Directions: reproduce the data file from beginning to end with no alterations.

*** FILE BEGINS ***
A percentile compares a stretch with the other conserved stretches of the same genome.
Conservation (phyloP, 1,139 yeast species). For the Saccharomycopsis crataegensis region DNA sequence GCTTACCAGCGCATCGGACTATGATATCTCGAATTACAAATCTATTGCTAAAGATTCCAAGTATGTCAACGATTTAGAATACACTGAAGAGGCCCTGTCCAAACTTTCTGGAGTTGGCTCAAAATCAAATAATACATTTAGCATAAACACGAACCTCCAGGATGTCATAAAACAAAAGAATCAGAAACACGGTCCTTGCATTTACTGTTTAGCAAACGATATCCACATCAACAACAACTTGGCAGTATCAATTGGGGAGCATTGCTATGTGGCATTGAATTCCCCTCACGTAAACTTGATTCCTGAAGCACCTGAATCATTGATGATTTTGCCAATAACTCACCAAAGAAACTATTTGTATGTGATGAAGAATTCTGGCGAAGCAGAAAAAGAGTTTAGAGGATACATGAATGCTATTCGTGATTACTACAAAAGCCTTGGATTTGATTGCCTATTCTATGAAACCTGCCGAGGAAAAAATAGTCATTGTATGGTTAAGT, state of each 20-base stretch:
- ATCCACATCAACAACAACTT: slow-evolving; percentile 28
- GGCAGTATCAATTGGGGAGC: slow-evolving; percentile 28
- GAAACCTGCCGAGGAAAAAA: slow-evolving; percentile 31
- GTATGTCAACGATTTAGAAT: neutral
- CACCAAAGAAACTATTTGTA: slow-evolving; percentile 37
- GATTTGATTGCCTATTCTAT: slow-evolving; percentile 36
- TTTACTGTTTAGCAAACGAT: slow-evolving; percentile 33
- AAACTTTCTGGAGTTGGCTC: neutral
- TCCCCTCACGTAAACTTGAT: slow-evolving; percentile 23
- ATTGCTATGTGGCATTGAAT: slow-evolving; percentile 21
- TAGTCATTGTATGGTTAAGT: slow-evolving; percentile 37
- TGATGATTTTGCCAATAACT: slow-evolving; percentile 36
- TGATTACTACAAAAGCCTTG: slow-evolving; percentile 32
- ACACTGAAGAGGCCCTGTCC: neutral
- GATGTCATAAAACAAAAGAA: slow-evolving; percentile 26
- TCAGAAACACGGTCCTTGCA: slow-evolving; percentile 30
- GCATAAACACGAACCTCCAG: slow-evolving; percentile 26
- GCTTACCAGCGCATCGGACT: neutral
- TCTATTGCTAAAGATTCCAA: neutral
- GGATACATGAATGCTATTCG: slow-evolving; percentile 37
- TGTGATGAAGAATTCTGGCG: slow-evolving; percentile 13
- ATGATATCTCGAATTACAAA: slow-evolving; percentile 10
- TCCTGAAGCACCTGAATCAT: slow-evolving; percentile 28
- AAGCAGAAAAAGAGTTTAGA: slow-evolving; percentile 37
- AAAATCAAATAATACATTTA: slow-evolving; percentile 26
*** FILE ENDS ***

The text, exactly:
A percentile compares a stretch with the other conserved stretches of the same genome.
Conservation (phyloP, 1,139 yeast species). For the Saccharomycopsis crataegensis region DNA sequence GCTTACCAGCGCATCGGACTATGATATCTCGAATTACAAATCTATTGCTAAAGATTCCAAGTATGTCAACGATTTAGAATACACTGAAGAGGCCCTGTCCAAACTTTCTGGAGTTGGCTCAAAATCAAATAATACATTTAGCATAAACACGAACCTCCAGGATGTCATAAAACAAAAGAATCAGAAACACGGTCCTTGCATTTACTGTTTAGCAAACGATATCCACATCAACAACAACTTGGCAGTATCAATTGGGGAGCATTGCTATGTGGCATTGAATTCCCCTCACGTAAACTTGATTCCTGAAGCACCTGAATCATTGATGATTTTGCCAATAACTCACCAAAGAAACTATTTGTATGTGATGAAGAATTCTGGCGAAGCAGAAAAAGAGTTTAGAGGATACATGAATGCTATTCGTGATTACTACAAAAGCCTTGGATTTGATTGCCTATTCTATGAAACCTGCCGAGGAAAAAATAGTCATTGTATGGTTAAGT, state of each 20-base stretch:
- ATCCACATCAACAACAACTT: slow-evolving; percentile 28
- GGCAGTATCAATTGGGGAGC: slow-evolving; percentile 28
- GAAACCTGCCGAGGAAAAAA: slow-evolving; percentile 31
- GTATGTCAACGATTTAGAAT: neutral
- CACCAAAGAAACTATTTGTA: slow-evolving; percentile 37
- GATTTGATTGCCTATTCTAT: slow-evolving; percentile 36
- TTTACTGTTTAGCAAACGAT: slow-evolving; percentile 33
- AAACTTTCTGGAGTTGGCTC: neutral
- TCCCCTCACGTAAACTTGAT: slow-evolving; percentile 23
- ATTGCTATGTGGCATTGAAT: slow-evolving; percentile 21
- TAGTCATTGTATGGTTAAGT: slow-evolving; percentile 37
- TGATGATTTTGCCAATAACT: slow-evolving; percentile 36
- TGATTACTACAAAAGCCTTG: slow-evolving; percentile 32
- ACACTGAAGAGGCCCTGTCC: neutral
- GATGTCATAAAACAAAAGAA: slow-evolving; percentile 26
- TCAGAAACACGGTCCTTGCA: slow-evolving; percentile 30
- GCATAAACACGAACCTCCAG: slow-evolving; percentile 26
- GCTTACCAGCGCATCGGACT: neutral
- TCTATTGCTAAAGATTCCAA: neutral
- GGATACATGAATGCTATTCG: slow-evolving; percentile 37
- TGTGATGAAGAATTCTGGCG: slow-evolving; percentile 13
- ATGATATCTCGAATTACAAA: slow-evolving; percentile 10
- TCCTGAAGCACCTGAATCAT: slow-evolving; percentile 28
- AAGCAGAAAAAGAGTTTAGA: slow-evolving; percentile 37
- AAAATCAAATAATACATTTA: slow-evolving; percentile 26